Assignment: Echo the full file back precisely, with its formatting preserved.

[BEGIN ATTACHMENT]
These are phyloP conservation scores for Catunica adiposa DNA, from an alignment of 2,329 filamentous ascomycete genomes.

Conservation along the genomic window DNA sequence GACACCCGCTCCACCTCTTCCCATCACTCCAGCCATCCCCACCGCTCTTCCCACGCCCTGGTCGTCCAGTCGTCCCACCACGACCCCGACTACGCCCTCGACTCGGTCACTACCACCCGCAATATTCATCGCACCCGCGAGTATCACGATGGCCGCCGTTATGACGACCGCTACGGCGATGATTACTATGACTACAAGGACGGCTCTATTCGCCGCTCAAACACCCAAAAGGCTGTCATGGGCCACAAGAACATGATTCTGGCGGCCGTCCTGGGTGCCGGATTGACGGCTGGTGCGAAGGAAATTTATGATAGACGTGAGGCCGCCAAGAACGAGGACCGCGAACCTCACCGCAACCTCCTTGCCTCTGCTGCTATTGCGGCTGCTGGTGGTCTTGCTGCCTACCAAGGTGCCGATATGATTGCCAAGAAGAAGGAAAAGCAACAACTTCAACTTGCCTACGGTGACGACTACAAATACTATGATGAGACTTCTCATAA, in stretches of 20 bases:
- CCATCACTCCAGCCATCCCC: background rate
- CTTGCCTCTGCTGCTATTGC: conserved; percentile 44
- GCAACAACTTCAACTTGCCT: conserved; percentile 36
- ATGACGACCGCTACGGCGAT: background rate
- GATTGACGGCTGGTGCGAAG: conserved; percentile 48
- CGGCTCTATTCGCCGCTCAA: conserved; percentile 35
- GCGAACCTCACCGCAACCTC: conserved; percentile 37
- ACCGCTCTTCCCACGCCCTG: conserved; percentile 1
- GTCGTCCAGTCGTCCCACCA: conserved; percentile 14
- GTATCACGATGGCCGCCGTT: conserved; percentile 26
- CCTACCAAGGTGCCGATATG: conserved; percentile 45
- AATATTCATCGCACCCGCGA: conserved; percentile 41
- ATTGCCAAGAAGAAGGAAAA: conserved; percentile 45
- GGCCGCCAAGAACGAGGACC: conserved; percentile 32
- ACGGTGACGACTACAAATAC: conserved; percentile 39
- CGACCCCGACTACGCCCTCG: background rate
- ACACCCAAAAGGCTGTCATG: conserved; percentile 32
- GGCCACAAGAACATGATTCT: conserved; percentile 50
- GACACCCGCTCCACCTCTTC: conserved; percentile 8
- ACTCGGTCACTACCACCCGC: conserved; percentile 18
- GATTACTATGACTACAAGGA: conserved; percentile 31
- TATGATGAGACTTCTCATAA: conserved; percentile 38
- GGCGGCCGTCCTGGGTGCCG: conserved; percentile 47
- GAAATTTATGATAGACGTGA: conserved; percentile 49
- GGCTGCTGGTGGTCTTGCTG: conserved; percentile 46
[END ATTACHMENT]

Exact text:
These are phyloP conservation scores for Catunica adiposa DNA, from an alignment of 2,329 filamentous ascomycete genomes.

Conservation along the genomic window DNA sequence GACACCCGCTCCACCTCTTCCCATCACTCCAGCCATCCCCACCGCTCTTCCCACGCCCTGGTCGTCCAGTCGTCCCACCACGACCCCGACTACGCCCTCGACTCGGTCACTACCACCCGCAATATTCATCGCACCCGCGAGTATCACGATGGCCGCCGTTATGACGACCGCTACGGCGATGATTACTATGACTACAAGGACGGCTCTATTCGCCGCTCAAACACCCAAAAGGCTGTCATGGGCCACAAGAACATGATTCTGGCGGCCGTCCTGGGTGCCGGATTGACGGCTGGTGCGAAGGAAATTTATGATAGACGTGAGGCCGCCAAGAACGAGGACCGCGAACCTCACCGCAACCTCCTTGCCTCTGCTGCTATTGCGGCTGCTGGTGGTCTTGCTGCCTACCAAGGTGCCGATATGATTGCCAAGAAGAAGGAAAAGCAACAACTTCAACTTGCCTACGGTGACGACTACAAATACTATGATGAGACTTCTCATAA, in stretches of 20 bases:
- CCATCACTCCAGCCATCCCC: background rate
- CTTGCCTCTGCTGCTATTGC: conserved; percentile 44
- GCAACAACTTCAACTTGCCT: conserved; percentile 36
- ATGACGACCGCTACGGCGAT: background rate
- GATTGACGGCTGGTGCGAAG: conserved; percentile 48
- CGGCTCTATTCGCCGCTCAA: conserved; percentile 35
- GCGAACCTCACCGCAACCTC: conserved; percentile 37
- ACCGCTCTTCCCACGCCCTG: conserved; percentile 1
- GTCGTCCAGTCGTCCCACCA: conserved; percentile 14
- GTATCACGATGGCCGCCGTT: conserved; percentile 26
- CCTACCAAGGTGCCGATATG: conserved; percentile 45
- AATATTCATCGCACCCGCGA: conserved; percentile 41
- ATTGCCAAGAAGAAGGAAAA: conserved; percentile 45
- GGCCGCCAAGAACGAGGACC: conserved; percentile 32
- ACGGTGACGACTACAAATAC: conserved; percentile 39
- CGACCCCGACTACGCCCTCG: background rate
- ACACCCAAAAGGCTGTCATG: conserved; percentile 32
- GGCCACAAGAACATGATTCT: conserved; percentile 50
- GACACCCGCTCCACCTCTTC: conserved; percentile 8
- ACTCGGTCACTACCACCCGC: conserved; percentile 18
- GATTACTATGACTACAAGGA: conserved; percentile 31
- TATGATGAGACTTCTCATAA: conserved; percentile 38
- GGCGGCCGTCCTGGGTGCCG: conserved; percentile 47
- GAAATTTATGATAGACGTGA: conserved; percentile 49
- GGCTGCTGGTGGTCTTGCTG: conserved; percentile 46